Things don't always go as we plan.
I learned this adage early, at about age 13, when my parents divorced and my world fell apart. Their divorce, and the ensuing chaos, significantly impacted my ability trust in marriage and family. I swore I'd never marry. I swore I'd never have children. I imagined instead a life of international travel and humanitarian work, somewhere in sub-Saharan Africa. Instead I got married on a cold January day in 1991.
Because we were in our 30s, my husband and I decided to start trying to have a family right away. He wanted a large family, and although I hadn't previously allowed myself to dream, I too began to yearn for a baby, or two.
Several of my friends were also trying to get pregnant. It was fun. We drank coffee together and chatted endlessly about our future babies -- they'd play together, they'd attend school together, they'd grow up together.
A Gallup Health and Well-Being Index revealed that women approaching midlife had the highest levels of stress among all age groups and genders. What's worse, according to the study, they were far more stressed out than previous generations of women, and there didn't seem to be any relief in sight.
Today's women are raising children, working, caring for aging parents, and tending to their partners (or trying to), while doing their best to remain fresh and youthful. And as a result, they often feel too stretched, too overwhelmed, too exhausted, too unappreciated, and way too weary.
A 2014 study on women and middle age found that most women began to feel invisible and dismissed in society by the time they were 50. Among the thousands of women surveyed:
When asked what contributed to their lack of self-confidence, most of the women cited things like graying hair, having to wear reading glasses, and a lack of appropriate fashion opportunities.
What a stark reality for middle-aged women! Are you wondering why these women didn't just simply dye their hair, get contacts, and go on a little shopping spree?
I've been feeling rather lost lately. I made a decision about a year ago to take a risk and pursue a passion and a life dream, and now I'm not so sure I made the right choice. Let me explain. When my son left for college two years ago I entered an existential crisis and found myself suddenly living in a vacuum, a very quiet vacuum.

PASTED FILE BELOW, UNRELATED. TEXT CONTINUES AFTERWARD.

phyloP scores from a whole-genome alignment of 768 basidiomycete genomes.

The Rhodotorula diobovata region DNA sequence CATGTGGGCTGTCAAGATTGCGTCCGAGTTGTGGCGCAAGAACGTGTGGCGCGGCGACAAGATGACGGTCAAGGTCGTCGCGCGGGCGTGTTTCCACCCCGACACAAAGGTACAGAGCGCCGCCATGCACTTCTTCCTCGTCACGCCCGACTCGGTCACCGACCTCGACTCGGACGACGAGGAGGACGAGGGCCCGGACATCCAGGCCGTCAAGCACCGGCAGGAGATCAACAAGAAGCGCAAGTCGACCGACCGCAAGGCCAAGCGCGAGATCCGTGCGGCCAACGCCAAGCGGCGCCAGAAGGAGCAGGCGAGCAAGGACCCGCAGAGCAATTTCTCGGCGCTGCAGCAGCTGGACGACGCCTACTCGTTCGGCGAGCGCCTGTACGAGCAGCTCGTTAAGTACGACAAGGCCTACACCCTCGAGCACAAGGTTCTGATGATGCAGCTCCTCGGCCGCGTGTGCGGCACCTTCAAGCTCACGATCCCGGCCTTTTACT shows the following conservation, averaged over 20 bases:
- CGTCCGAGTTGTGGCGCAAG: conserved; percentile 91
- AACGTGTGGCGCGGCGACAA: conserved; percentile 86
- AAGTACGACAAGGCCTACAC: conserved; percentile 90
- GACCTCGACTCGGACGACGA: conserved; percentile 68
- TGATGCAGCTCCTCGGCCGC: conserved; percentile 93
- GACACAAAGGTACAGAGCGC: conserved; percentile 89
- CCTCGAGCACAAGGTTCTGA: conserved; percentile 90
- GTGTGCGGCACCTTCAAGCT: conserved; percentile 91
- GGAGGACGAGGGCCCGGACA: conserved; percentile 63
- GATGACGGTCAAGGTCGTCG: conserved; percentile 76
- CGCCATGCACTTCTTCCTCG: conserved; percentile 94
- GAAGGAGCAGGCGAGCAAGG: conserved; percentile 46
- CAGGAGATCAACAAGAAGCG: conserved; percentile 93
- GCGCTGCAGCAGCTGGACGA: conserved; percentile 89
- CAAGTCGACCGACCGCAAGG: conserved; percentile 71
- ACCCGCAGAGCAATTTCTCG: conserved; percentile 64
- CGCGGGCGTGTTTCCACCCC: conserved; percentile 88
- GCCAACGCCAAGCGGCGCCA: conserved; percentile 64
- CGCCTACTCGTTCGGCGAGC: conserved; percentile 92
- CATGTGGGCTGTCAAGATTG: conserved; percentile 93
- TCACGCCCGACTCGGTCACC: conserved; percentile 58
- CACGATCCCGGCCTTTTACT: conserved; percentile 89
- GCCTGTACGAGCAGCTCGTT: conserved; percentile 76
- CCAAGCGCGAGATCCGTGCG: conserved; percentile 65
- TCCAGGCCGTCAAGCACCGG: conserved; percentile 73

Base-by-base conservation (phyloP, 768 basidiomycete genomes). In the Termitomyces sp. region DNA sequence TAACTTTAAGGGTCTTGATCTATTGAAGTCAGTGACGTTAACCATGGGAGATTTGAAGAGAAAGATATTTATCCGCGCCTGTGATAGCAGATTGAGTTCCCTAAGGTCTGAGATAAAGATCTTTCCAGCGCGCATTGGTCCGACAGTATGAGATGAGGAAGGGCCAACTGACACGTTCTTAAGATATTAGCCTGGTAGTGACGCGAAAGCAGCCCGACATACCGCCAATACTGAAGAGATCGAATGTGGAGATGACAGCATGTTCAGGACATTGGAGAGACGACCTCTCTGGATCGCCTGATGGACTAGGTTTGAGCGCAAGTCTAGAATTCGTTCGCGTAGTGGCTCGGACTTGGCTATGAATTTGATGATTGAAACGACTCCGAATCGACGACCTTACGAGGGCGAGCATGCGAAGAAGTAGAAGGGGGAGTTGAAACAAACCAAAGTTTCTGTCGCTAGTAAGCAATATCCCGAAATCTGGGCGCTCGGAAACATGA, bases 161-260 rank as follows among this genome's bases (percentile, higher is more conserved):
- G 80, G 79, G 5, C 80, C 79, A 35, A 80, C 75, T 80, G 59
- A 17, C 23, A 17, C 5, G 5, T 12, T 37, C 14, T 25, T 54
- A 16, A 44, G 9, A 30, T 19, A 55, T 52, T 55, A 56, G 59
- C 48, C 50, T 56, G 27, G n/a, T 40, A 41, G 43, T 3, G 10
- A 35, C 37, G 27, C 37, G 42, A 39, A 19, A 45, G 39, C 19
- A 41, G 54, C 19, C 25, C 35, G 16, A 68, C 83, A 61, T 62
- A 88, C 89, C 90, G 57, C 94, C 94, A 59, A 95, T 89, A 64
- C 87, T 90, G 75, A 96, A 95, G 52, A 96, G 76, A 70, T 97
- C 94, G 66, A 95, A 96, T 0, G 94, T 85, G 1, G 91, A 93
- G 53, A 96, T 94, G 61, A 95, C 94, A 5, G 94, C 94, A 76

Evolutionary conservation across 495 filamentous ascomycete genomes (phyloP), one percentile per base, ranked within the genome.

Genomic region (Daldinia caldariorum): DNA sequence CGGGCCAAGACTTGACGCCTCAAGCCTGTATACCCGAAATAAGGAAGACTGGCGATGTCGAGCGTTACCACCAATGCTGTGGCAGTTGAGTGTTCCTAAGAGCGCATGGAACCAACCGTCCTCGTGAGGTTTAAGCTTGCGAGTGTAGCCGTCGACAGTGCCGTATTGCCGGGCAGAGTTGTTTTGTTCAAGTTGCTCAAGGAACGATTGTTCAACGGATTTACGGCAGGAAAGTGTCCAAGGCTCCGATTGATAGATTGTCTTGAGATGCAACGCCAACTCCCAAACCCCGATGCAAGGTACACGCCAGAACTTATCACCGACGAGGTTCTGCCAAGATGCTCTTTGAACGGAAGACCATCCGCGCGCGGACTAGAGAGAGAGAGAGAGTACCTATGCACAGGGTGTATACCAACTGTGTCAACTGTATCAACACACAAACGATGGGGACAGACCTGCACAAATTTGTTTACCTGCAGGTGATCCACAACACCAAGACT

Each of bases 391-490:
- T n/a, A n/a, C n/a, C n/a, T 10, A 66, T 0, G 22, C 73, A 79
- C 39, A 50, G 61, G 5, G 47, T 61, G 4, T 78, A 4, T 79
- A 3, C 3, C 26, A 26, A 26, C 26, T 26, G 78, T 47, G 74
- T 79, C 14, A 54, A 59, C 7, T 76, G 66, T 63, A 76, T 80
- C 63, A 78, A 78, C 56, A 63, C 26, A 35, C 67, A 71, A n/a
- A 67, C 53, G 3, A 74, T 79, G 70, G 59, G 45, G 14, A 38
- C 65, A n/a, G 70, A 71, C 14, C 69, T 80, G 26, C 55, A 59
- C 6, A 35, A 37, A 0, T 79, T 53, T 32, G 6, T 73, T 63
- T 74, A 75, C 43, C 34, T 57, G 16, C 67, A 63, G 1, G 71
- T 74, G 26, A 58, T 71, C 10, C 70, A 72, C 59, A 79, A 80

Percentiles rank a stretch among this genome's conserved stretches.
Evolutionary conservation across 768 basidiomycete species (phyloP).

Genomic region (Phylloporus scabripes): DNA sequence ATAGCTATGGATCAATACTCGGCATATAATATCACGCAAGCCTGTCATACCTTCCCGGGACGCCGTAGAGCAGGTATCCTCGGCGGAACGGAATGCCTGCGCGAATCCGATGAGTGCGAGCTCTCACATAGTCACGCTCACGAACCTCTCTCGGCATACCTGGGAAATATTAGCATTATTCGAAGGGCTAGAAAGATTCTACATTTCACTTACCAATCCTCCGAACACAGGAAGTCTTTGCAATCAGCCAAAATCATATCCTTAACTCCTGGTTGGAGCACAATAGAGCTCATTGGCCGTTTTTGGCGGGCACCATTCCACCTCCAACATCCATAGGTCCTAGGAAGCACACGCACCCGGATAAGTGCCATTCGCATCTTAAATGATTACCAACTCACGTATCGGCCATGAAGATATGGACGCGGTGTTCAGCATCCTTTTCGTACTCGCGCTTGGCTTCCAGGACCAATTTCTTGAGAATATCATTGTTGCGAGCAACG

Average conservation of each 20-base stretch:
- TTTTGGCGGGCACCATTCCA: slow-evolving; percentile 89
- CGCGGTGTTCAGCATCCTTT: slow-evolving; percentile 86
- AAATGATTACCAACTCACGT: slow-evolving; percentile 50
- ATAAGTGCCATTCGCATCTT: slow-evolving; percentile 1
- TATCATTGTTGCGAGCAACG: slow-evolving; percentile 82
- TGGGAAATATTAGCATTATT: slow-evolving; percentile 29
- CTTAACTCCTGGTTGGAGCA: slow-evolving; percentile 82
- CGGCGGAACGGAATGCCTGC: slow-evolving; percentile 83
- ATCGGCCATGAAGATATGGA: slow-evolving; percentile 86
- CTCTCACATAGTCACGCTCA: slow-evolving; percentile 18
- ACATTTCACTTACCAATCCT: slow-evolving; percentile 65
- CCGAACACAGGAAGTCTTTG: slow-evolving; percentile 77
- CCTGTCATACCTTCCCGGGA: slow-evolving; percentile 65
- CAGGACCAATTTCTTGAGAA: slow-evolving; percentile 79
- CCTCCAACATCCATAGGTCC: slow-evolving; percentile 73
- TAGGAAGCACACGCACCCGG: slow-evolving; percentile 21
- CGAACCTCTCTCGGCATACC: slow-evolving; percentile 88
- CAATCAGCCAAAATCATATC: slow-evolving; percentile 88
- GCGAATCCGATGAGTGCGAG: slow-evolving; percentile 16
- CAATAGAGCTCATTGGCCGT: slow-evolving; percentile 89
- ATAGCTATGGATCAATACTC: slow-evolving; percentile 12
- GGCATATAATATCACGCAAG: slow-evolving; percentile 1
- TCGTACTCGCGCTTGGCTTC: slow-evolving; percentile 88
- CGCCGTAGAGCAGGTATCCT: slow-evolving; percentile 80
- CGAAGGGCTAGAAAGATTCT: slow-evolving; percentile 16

And in the midst of all that silence I began to question the meaning of life, and more specifically, the meaning of my life. I questioned whether I was making a real contribution to this world, and I questioned my purpose, and whether this was all there was to life. I felt compartmentalized, somewhat irrelevant and increasingly invisible.
Last week I shared my six pet peeves about middle-aged men's online dating profiles, and I promised everyone that this week I'd focus on middle-aged women's online dating profiles. Since I'm far more familiar with men's profiles, I recruited some of my single male friends (and the Twittersphere) to help me with this post. The following list is my best attempt at summarizing the results of my informal survey, with a few of my own observations based on a bit of research I conducted myself. Disclaimer: if you're a woman between the ages of 45 and 60, living in the Chicagoland area, and I popped up on your "Viewed Me" list, I'm sorry, really. Anyway, here goes:
I have been a member of a popular online dating service for a little over a year now, and I have to say that, overall, I'm pleasantly surprised by the quality of men I've met online. While I haven't yet met "the one," I remain hopeful that eventually, I will.
Yet despite my generally positive experiences, I have come across a few (hundred) profiles that completely baffle me in a these-men-clearly-were-not-raised-with-sisters-and-can't-possibly-have-any-female-friends sort of way. Like the man who thought that selecting the username "Undertaker" was a good idea, or the guy who shot his photos in a room that clearly screamed "locked residential facility." Or, the childless man who expressed his deep desire to meet a woman with young children (preferably boys).